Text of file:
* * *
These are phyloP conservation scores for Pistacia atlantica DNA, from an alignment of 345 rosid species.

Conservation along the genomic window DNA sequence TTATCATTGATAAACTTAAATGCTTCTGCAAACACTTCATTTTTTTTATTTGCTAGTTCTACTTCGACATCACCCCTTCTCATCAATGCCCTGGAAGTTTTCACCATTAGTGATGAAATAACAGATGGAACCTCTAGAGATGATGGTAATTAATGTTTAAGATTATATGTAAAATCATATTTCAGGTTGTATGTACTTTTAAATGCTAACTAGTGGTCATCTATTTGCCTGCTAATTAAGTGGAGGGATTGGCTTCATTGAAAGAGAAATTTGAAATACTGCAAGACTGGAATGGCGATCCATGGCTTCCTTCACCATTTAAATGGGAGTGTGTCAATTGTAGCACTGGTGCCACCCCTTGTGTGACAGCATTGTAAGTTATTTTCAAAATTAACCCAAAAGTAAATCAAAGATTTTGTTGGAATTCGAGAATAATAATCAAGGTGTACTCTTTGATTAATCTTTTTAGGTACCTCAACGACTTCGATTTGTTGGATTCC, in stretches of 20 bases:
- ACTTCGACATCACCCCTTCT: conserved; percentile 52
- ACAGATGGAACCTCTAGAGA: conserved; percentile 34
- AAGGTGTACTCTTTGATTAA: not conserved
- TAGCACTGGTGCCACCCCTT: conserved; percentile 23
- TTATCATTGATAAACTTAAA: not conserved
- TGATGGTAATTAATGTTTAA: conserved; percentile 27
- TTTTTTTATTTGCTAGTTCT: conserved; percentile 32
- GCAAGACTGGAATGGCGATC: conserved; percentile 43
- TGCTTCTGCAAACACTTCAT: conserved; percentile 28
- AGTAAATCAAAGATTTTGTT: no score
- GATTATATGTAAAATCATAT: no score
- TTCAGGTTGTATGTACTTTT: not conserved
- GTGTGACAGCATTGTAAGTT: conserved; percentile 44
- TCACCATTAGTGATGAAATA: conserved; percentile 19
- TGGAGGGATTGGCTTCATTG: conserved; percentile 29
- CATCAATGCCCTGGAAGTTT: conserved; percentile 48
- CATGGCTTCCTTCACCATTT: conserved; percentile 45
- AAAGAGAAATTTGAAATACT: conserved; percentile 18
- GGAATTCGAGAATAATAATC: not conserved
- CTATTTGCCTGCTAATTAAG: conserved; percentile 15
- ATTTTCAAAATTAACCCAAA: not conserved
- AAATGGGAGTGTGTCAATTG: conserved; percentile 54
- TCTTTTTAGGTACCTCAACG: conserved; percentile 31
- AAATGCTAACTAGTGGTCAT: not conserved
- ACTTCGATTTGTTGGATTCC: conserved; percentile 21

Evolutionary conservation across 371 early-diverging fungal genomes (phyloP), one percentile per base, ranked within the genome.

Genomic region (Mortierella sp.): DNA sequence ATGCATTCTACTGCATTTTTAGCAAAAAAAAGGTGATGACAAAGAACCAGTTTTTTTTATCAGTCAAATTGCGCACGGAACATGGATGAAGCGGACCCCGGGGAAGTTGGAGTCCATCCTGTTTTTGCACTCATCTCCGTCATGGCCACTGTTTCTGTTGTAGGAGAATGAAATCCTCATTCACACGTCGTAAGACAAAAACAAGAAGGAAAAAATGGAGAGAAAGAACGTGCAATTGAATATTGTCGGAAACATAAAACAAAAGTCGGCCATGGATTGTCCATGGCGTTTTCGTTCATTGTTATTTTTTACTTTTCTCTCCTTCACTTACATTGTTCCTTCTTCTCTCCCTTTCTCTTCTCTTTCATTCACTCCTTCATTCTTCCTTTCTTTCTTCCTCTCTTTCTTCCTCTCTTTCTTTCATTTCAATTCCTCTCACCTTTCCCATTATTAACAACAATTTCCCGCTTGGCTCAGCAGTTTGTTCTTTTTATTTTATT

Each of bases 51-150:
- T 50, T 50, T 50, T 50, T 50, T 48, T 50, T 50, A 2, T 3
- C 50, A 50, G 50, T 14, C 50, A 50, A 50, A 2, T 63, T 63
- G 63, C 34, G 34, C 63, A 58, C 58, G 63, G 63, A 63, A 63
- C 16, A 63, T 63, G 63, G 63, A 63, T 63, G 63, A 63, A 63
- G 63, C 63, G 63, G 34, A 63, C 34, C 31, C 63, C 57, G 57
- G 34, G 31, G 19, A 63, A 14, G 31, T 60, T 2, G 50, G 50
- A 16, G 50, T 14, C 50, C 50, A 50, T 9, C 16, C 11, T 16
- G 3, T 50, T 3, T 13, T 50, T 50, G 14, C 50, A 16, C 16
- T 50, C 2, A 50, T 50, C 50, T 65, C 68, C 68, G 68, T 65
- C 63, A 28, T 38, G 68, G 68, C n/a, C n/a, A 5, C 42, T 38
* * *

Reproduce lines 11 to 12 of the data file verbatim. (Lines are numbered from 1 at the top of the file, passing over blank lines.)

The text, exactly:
- TGCTTCTGCAAACACTTCAT: conserved; percentile 28
- AGTAAATCAAAGATTTTGTT: no score